Support the formation of new think tanks by reducing some of the start-up costs involved and speeding up the idea-to-public debate cycle. New think tanks can help to break intellectual entrenchment, promote a more public policy debate, and provide funders with more options –thus improving the labour market for experts. Besides the obvious positive effects this can have on the promotion of ideas, it can also help keep the cost of doing research in developing countries at bay.
The digital think tank hub focuses on digital tools as a means to facilitate the setting up process. By relying on freely available tools the hub will provide its members with the opportunity to choose and follow their own development paths leading, potentially, to a more formal and physical structure.
The hub model also creates a community of think tankers who may or may not have experience in working in or this kind of organisation and can therefore benefit from the support it will enable. It is, in essence, a mentoring initiative that nurtures the creative and entrepreneurial nature of young leaders.
A key assumption made here is that there are many young and competent researchers and policy entrepreneurs who want to join the think tank community but are not inspired by the traditional and closed way of doing things of existing think tanks and policy research centres. They are motivated and willing to invest their own time in developing new institutions.
It also assumes that only these new and creative think tank initiatives will generate interest among potential new philanthropists in developing countries. The traditional approach (long reports, old style websites, limited public engagement, etc.) that existing think tanks tend to prefer does not match the expectations that modern entrepreneurs (and future philanthropists) have of them.
Finally, the approach assumes that, at the very least, the initiative will show existing think tanks what is possible to do with limited funds and how new technologies can be used to achieve maximum public exposure.
The think tank hub is primarily designed to support young entrepreneurial and competent researchers and policy entrepreneurs who find that existing think tanks in their countries do not offer them the space to advance evidence informed policy ideas in ways that take full advantage of the opportunities provided by new digital technologies.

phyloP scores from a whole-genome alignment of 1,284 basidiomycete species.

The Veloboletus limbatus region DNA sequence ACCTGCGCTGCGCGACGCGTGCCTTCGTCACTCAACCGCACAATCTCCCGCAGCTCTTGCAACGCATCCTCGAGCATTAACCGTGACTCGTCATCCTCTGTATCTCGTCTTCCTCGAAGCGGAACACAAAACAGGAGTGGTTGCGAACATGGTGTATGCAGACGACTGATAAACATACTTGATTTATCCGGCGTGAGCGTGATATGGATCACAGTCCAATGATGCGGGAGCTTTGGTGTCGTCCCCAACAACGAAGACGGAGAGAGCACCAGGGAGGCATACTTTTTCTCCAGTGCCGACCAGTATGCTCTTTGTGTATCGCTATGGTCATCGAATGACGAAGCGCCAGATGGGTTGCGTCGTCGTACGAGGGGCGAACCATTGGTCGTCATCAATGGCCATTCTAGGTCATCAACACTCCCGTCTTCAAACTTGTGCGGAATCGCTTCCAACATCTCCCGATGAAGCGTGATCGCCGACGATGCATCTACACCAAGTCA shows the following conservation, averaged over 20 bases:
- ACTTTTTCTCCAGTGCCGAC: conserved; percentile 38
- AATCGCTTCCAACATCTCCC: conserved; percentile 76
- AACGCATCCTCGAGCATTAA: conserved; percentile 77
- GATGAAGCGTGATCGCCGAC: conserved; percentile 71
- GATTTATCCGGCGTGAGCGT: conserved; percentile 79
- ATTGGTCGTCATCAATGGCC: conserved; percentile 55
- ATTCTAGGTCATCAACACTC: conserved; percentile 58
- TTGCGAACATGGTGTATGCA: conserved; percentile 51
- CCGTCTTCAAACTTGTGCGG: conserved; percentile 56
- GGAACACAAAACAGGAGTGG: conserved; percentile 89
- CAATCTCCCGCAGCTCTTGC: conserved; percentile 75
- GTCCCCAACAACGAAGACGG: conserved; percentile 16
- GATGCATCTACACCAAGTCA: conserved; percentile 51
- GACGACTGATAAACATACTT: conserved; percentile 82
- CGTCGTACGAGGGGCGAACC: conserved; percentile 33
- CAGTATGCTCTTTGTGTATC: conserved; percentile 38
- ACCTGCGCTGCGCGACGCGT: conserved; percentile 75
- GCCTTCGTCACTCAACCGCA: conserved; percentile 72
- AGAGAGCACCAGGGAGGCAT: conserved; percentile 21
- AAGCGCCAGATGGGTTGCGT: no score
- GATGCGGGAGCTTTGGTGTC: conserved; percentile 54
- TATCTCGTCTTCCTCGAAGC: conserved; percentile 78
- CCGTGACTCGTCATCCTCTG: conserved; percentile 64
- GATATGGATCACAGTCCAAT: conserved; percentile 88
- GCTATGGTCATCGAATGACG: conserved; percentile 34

Some of these young entrepreneurs could be researchers at existing think tanks or research centres who are considering developing competing centres, recent graduates from local or foreign universities who would like to join the think tank community in their countries but do not necessarily the existing organisations, or even retired or retiring policymakers who are keen to explore new forms of public engagement.
The idealised process is as follows:
Think tank teams interested in working around a policy issue or idea apply to join the digital hub. They are selected based on their commitment and knowledge base; after all, this is still an effort to promote the role that research based evidence plays in policymaking.
Once they are part of the process they receive a set of basic tools and services:
- An online space linked to a set of digital tools for management, research and communications
- Mentoring from a senior researcher to develop an appropriate research agenda; from a senior communicator to develop an appropriate communication and outreach strategy; and from an experienced manager to develop a management structure and a development pathway for the organisation.
- Depending on their progress, and at a later stage, they may also receive seed funding to develop their ideas further or leverage additional funds from institutional funders.